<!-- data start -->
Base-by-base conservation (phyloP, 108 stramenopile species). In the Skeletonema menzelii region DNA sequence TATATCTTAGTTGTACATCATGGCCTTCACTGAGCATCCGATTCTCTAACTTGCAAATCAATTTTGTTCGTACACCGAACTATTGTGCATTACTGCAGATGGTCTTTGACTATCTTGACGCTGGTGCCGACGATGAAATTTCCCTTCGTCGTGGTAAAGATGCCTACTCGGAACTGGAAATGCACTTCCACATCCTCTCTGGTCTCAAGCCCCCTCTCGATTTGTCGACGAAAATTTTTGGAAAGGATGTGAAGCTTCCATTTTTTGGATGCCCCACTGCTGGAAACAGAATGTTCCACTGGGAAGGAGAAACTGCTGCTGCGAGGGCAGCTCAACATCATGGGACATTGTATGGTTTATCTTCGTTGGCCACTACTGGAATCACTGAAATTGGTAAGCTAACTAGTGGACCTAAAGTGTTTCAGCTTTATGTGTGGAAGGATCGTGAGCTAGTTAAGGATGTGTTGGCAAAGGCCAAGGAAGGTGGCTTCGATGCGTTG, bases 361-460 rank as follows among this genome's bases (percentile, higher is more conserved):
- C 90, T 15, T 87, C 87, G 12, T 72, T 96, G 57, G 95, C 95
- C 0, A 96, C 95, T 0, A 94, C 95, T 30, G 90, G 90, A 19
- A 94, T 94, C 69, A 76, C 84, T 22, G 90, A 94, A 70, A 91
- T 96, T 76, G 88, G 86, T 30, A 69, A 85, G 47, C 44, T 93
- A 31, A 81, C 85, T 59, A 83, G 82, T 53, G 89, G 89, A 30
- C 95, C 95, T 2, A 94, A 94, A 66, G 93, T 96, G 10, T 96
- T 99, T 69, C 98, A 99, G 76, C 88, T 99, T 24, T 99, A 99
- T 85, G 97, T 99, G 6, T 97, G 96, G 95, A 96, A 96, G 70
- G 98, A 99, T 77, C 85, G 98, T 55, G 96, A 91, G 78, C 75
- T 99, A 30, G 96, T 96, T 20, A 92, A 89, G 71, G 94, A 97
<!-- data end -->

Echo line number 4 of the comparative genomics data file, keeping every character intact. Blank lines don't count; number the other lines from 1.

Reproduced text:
- A 94, T 94, C 69, A 76, C 84, T 22, G 90, A 94, A 70, A 91